- Carefully remove the short-ribs into another warm plate, then cover tightly with foil to keep warm. Transfer all the drippings (fat) and juices left in the baking-pan into a measuring-cup. Skim off all the drippings that float to the top, and reserve. You should have about 2 cups of juice left (if not, add chicken stock to make it to 2 cups).
- MAKE CURRIED GRAVY: In a sauce-pot over medium heat, cook 6 tbsp of drippings (my short-ribs were particularly lean and I didn't get much dripping, so I made up the rest with unsalted butter) with flour, curry powder and onion powder for 1 min. Add the reserved juices from roasting, and whisk constantly until it comes to a simmer and thickened. Add the plain yogurt and whisk until warmed through, then turn off the heat (do not let boil). Cover and set aside until needed.
- MAKE YORKSHIRE PUDDING: Start the batter while the short-ribs are roasting, AT LEAST 1~2 HOURS before the ribs come out of the oven. The one most important thing I've learnt from my several trials/failures at making this recipe, is that the batter MUST REST. If your Yorkshire pudding didn't rise, chances are, the batter didn't rest long enough. Most recipes say 20 min but I say AT LEAST 40 min to ideally 1 hour if not longer.
- In a container or jar that's easy to pour, whisk eggs and milk together until well and evenly blended (some recipes say whisk till foamy, but really, I find it having nothing to do with the rise what so ever). Add the cake flour (makes fluffier puddings) and salt, then whisk gently until you have a loose but smooth batter with bits of tiny lumps. Cover with plastic-wrap, then let rest for at least 40 min to 1 hour (I've even tried making the batter the night before and kept covered in the fridge, sky-high, my friend).
- When the short-ribs are done roasting, increase the oven temperature to 375 F/190 C. Add 1 tsp of short-ribs dripping (or lard, chicken fat, canola oil) into each muffin-holes but leaving one empty in between each (the pudding will need room to expand)(if using a Yorkshire pudding-mold, then this is not a concern). Once preheated, place the muffin-pan inside until the drippings are smoking, about 5~10 min. If there is foam on the surface of the batter, gently remove it with a spoon (it creates jagged surface that gets burnt) without stirring the batter. Pour the batter right into the centre of each mold until about 70% full. The dripping should be pushed aside and insulate/surround the batter from around the mold. This is important not only that it makes a crispier crust, but it prevents sticking which, EVEN JUST A LITTLE BIT, will drag the pudding down from a good rise.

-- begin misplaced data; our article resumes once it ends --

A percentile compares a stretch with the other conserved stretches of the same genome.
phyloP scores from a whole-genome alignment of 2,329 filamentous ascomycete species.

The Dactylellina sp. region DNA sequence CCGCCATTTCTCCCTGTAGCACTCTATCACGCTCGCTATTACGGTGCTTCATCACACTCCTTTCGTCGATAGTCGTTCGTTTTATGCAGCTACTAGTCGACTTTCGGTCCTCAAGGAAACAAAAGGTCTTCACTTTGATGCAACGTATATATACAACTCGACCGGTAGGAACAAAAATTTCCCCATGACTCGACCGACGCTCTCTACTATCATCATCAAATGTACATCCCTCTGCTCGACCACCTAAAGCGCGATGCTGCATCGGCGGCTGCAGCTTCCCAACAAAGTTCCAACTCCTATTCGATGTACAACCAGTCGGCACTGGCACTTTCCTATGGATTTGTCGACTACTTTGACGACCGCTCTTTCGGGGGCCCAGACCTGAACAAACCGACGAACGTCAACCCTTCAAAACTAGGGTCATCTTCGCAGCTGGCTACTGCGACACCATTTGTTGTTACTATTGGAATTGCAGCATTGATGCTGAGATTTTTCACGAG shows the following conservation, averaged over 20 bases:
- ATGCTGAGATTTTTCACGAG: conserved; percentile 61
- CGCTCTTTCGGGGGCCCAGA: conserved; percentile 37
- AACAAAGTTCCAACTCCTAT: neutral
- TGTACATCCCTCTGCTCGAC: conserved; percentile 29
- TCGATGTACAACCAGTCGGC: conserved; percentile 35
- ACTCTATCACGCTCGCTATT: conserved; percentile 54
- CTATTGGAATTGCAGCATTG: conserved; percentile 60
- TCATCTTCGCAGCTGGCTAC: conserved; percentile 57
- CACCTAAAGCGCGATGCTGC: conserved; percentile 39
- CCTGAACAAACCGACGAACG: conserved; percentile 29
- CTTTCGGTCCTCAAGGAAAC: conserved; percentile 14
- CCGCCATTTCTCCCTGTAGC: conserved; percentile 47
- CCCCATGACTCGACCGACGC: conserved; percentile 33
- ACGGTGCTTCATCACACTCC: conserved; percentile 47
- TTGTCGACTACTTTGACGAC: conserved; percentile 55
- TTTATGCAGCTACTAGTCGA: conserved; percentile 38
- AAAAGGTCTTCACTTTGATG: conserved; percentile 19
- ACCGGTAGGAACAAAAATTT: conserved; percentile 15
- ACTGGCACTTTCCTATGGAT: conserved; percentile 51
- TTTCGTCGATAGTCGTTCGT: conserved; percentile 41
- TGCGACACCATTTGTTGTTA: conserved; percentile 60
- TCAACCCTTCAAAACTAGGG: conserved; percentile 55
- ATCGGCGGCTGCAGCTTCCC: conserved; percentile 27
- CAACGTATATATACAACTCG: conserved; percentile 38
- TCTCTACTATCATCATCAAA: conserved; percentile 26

- Now bake for 30~35 min until puffed, set and golden browned on all sides, and don't open the oven during the entire process. Nothing too exciting will happen in the first 5~10 min so don't panic. And by around 25 min or so, the puddings may look puffed and done, but they're not. The interiors are still undercooked and unstable, so opening the oven or removing them will result in major deflating. They must bake for a full 30~35 min. You can increase the temperature to 410 F/210 C for the last 5 min to get a darker browning. Out of the oven, transfer to a cooling rack and immediately dust with some ground white pepper. Must. Eat. Fast.
- MAKE HERB SALAD: Mix fresh mint leaves, cilantro leaves and thinly sliced shallots together, then toss with extra virgin olive oil to coat (before adding the lemon juice and fish sauce). Add the lemon juice and fish sauce, and toss to combine.
- TO SERVE: Pour a generous puddle of curried gravy over the short-ribs and inside the hollow Yorkshire puddings, then eat them with a bit refreshing highlights from the herb salad.